MacCleary said her income last year was so low that she is on Medicaid.


Sarah Faires is a single mother who moved from Georgia to Boise a year ago.

“I actually grew up in Idaho, so I’ve got a lot of family and resources here,” she said. “When my husband and I separated, it felt like Boise would be the best for me, for job opportunities. And so far the school situation has been much better.”

Faires got a job as a hospital pharmacy technician and found a before- and after-school program for her 10-year-old son with special needs and her 7-year-old daughter.

The long hospital shifts paid enough that she could afford $700 a month for two hours a day of child care and transportation to and from school — about the same as it cost in Georgia. But the job made it impossible to respond when her son urgently needed to be picked up. At one point, she hired a college student for $10 an hour to stay at her house while she worked the night shift for $15 an hour.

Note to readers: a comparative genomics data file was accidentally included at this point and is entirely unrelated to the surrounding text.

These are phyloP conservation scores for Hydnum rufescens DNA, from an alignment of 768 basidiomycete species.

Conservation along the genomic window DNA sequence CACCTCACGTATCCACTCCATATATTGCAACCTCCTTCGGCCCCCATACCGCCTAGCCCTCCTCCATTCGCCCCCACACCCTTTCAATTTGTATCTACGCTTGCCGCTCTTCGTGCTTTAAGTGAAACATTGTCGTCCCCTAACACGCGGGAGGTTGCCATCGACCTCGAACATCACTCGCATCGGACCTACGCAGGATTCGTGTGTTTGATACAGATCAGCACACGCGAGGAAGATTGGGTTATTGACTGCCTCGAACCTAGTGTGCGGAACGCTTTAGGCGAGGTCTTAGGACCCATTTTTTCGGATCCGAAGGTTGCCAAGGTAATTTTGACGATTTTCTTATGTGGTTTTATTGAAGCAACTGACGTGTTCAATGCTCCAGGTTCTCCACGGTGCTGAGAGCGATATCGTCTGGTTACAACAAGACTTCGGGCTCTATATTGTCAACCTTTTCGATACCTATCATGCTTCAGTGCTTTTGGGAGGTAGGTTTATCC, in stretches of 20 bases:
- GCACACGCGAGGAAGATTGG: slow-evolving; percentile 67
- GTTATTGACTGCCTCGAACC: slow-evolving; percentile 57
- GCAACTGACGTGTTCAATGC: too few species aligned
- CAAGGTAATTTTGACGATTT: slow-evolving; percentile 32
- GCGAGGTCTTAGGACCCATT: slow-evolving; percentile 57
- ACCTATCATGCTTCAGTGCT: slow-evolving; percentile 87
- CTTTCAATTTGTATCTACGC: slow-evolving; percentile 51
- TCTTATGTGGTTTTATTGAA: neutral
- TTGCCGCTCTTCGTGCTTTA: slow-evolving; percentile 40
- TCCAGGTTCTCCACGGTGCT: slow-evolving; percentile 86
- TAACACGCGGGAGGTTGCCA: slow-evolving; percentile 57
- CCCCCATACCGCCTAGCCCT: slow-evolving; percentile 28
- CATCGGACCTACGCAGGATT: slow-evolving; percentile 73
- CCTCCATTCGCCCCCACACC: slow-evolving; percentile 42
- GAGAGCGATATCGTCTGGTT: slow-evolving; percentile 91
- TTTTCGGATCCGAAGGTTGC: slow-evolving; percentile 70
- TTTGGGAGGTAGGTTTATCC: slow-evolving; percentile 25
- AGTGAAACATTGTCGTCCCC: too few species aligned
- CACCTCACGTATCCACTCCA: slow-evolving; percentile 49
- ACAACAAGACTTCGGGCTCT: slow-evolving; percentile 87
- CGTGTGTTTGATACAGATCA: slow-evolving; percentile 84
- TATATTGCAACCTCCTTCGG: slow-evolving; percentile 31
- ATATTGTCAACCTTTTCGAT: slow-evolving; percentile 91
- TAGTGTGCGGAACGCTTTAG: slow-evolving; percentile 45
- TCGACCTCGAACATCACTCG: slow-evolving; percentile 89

Idaho is a state that has very low wages. So that, coupled with child care businesses that are trying to run a profitable business, it’s kind of a no-win situation.

Beth Oppenheimer, executive director, Idaho Association for the Education of Young Children

“About half of my paycheck went to rent, and a third of it went to child care. And I just had that little bit of it left for everything else,” she said.

Faires quit the pharmacy job in June to become a real estate agent. It’s a more flexible schedule, she said.

She enrolled her son and daughter at a local Boys and Girls Club — an option for school-age children. It cost her $600 for the summer, weekdays from 7 a.m. to 6 p.m. with breakfast, lunch and a snack provided.


Kimberly Hill, 22, joined the ranks of many other Idaho mothers two years ago.

She decided to stop working and stay home with her infant son. He is now a toddler, sharing the house with Hill’s 7-year-old stepdaughter.